Women’s embodied experiences of second trimester medical abortion

Purcell, Carrie; Brown, Audrey; Melville, Catriona and McDaid, Lisa M (2017). Women’s embodied experiences of second trimester medical abortion. Feminism & Psychology, 27(2) pp. 163–185.

DOI: https://doi.org/10.1177/0959353517692606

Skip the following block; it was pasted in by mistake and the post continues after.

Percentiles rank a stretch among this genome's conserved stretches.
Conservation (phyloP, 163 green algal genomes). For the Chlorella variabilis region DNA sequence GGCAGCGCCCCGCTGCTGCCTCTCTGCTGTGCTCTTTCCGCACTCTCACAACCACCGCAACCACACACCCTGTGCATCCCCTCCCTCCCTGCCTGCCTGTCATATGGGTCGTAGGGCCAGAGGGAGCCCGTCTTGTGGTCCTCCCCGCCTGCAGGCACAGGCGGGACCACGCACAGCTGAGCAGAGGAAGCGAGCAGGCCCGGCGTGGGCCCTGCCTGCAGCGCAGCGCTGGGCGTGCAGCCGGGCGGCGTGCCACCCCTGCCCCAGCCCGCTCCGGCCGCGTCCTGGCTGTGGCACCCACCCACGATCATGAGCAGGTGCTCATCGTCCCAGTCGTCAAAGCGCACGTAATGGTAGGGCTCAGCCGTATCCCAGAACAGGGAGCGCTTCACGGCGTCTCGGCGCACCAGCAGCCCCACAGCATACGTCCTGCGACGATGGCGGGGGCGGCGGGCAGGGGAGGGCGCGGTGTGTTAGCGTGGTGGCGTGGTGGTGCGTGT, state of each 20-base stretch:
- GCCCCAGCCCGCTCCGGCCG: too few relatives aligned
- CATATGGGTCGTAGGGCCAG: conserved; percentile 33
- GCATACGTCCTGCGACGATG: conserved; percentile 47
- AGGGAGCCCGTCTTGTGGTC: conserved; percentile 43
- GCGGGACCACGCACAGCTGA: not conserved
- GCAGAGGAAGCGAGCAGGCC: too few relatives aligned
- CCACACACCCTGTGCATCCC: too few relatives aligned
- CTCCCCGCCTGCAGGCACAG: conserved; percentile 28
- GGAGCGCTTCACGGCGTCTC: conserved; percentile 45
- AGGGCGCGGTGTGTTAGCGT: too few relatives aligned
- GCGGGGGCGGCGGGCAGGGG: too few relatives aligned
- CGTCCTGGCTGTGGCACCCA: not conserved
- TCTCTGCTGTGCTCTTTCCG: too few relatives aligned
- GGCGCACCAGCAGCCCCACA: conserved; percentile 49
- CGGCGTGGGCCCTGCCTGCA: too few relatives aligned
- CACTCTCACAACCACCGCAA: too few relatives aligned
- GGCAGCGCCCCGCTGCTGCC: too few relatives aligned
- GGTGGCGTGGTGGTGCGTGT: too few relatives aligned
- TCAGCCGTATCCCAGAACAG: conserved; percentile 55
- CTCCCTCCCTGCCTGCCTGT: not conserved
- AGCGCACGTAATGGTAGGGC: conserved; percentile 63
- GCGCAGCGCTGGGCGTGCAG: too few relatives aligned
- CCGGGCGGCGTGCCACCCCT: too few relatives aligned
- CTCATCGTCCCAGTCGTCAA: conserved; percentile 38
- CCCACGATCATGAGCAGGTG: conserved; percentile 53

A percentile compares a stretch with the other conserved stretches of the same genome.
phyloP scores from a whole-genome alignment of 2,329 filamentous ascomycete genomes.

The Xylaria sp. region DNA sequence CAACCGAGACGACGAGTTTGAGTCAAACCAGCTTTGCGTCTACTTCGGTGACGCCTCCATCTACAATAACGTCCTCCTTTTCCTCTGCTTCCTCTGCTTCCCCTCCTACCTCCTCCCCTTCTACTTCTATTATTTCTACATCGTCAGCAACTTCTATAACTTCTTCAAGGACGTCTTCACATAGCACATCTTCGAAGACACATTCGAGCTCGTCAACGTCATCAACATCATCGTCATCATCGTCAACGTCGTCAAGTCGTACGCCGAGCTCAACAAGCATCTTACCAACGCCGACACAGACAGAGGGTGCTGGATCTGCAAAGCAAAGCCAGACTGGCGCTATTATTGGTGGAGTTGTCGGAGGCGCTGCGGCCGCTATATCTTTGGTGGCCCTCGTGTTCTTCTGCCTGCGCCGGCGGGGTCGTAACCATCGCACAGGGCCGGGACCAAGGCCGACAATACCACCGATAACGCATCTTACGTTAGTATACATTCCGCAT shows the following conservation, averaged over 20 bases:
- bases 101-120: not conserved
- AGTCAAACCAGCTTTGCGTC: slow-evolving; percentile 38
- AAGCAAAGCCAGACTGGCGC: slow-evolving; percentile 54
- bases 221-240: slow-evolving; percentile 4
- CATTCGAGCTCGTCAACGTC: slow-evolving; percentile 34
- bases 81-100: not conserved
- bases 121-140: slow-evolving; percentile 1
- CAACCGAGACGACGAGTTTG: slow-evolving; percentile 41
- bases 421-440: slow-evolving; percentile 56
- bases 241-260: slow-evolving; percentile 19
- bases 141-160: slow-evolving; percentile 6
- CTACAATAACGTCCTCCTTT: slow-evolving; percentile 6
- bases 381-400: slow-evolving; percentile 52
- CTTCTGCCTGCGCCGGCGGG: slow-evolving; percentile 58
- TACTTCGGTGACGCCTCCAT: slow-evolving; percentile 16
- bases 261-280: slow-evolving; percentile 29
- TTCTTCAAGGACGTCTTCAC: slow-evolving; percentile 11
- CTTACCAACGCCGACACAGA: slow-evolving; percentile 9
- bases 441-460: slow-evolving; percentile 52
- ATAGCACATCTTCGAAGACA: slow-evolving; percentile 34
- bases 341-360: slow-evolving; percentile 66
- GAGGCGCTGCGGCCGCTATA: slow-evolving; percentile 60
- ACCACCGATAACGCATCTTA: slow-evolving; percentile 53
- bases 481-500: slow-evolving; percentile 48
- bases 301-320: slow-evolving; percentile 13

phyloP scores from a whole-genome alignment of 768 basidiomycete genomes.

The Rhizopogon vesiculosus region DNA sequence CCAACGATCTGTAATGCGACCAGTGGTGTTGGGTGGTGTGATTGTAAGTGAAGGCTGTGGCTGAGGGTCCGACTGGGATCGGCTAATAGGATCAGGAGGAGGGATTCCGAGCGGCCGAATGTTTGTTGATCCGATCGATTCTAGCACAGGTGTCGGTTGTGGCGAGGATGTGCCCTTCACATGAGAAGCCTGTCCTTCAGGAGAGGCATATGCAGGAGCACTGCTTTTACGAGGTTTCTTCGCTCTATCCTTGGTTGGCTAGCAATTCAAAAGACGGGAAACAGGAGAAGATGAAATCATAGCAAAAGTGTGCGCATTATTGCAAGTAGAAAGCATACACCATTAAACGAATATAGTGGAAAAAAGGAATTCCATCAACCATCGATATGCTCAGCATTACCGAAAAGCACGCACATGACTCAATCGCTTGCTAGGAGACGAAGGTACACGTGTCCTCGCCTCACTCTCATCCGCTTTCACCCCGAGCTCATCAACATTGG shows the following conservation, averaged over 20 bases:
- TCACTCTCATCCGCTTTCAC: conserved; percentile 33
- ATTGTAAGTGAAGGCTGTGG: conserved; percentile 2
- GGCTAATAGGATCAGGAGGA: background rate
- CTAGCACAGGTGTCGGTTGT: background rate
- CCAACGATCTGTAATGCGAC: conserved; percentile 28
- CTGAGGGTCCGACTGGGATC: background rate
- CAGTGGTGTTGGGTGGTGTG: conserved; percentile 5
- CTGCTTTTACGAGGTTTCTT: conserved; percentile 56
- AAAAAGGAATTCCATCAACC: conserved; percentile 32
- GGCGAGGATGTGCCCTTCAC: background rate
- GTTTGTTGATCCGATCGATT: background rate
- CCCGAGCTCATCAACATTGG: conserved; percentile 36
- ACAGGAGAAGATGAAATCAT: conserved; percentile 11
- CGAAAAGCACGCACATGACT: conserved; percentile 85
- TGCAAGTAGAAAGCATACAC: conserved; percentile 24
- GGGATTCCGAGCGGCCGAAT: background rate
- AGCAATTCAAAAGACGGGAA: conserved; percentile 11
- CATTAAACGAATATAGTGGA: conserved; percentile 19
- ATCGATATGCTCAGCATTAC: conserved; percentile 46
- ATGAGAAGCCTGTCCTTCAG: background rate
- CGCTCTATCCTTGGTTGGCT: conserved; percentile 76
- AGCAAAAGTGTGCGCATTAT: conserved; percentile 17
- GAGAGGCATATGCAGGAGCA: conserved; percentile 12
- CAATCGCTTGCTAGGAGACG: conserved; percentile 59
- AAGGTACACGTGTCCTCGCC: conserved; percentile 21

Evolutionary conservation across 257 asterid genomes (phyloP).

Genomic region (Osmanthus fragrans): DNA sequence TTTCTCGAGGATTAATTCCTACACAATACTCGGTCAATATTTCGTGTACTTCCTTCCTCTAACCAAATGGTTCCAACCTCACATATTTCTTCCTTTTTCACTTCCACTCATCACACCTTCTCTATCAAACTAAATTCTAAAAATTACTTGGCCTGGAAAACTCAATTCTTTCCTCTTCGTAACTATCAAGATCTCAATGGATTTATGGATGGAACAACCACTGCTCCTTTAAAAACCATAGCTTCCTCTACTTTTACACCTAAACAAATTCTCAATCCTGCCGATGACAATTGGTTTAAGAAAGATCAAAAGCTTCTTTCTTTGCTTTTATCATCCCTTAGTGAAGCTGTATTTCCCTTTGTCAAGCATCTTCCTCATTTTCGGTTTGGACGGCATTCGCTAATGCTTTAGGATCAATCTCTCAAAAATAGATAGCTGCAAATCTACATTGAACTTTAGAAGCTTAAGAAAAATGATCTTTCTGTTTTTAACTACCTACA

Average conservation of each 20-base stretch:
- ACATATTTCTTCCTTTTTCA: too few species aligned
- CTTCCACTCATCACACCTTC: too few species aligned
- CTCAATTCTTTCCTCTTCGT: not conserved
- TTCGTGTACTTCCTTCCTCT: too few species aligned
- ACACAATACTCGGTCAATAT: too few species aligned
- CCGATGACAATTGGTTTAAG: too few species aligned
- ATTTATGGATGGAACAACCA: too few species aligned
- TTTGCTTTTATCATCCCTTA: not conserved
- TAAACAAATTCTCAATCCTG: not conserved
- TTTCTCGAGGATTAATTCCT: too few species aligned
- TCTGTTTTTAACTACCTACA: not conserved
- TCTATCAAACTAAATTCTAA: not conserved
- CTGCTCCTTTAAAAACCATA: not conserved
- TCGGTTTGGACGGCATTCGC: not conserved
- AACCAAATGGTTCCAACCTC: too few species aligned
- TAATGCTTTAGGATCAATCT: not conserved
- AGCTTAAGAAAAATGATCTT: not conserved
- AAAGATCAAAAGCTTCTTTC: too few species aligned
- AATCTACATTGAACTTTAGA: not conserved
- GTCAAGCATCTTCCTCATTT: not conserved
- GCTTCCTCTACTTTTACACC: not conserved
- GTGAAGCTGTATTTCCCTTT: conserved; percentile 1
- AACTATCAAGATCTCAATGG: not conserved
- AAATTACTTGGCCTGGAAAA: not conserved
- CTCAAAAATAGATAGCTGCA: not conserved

Abortions in general, and second trimester abortions in particular, are experiences which in many contexts have limited sociocultural visibility. Research on second trimester abortion worldwide has focused on a range of associated factors including risks and acceptability of abortion methods, and characteristics and decision-making of women seeking the procedure. Scholarship to date has not adequately addressed the embodied physicality of second trimester abortion, from the perspective of women’s lived experiences, nor how these experiences might inform future framings of abortion. To progress understandings of women’s embodied experiences of second trimester abortion, we draw on the accounts of 18 women who had recently sought second trimester abortion in Scotland. We address four aspects of their experiences: later recognition of pregnancy; experiences of a second trimester pregnancy which ended in abortion; the “labour” of second trimester abortion; and the subsequent bodily transition. The paper has two key aims: Firstly, to make visible these experiences, and to consider how they relate to dominant sociocultural narratives of pregnancy; and secondly, to explore the concept of “liminality” as one means for interpreting them. Our findings contribute to informing future research, policy and practice around second trimester abortion. They highlight the need to maintain efforts to reduce silences around abortion and improve equity of access.

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